On Leon Rosselson’s most recent album,Where Are The Barricades?, we encounter a cluster of usual suspects, old, older and new: rotten bankers, corporate raiders, uncaring politicians, plundering national heroes (take a bow, Sir Francis Drake) and an Israeli policy towards Gaza that is not the Holocaust but brings shame and disgrace on the descendants of those who suffered in it.
And we also meet Karl Marx, Cockney equivalents of Ken Loach’s Daniel Blake and people who struggle and not always with success to stay alive, most poignantly two children killed by brutes in different uniforms, one in Nazi-occupied Vilnius, the other in Palestine.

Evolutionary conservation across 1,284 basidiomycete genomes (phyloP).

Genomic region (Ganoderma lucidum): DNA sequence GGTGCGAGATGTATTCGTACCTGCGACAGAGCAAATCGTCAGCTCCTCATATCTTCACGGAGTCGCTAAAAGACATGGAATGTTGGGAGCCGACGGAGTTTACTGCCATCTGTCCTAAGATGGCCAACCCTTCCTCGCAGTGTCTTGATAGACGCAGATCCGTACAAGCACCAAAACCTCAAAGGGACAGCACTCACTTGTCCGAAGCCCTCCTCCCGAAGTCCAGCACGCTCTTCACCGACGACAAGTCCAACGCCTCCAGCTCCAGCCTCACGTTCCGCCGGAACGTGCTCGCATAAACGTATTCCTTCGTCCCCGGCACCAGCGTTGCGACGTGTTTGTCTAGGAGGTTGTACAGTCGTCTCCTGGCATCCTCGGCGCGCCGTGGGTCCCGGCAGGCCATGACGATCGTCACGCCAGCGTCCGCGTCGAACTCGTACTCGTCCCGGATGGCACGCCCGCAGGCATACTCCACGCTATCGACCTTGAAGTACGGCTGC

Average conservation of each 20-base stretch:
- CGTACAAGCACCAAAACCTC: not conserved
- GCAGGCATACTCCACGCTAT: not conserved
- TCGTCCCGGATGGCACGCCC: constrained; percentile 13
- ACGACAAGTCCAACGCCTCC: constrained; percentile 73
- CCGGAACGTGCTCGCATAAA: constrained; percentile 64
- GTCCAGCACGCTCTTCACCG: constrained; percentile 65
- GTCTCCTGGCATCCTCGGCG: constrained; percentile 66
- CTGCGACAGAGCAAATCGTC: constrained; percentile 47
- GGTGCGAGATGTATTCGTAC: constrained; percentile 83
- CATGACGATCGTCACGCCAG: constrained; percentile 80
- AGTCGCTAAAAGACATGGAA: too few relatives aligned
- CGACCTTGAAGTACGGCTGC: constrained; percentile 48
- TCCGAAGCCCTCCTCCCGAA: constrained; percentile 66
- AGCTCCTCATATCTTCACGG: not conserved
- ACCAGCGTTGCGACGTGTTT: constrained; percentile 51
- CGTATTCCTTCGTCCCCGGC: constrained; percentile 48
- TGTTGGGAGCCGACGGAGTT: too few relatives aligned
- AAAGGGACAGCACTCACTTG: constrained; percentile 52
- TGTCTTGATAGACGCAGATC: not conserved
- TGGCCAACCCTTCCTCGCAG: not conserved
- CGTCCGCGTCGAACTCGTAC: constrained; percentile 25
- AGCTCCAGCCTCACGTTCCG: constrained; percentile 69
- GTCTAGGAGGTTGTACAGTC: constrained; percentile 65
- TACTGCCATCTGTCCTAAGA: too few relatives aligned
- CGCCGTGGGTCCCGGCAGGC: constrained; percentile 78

But this is not only Rosselson's latest album, full of the clever, challenging wordplay that for many years allowed me to write approvingly of his work for, of all papers, The Daily Telegraph. It is also his last. At 82, he no longer has the energy or, in the face of new technology, will to record any more.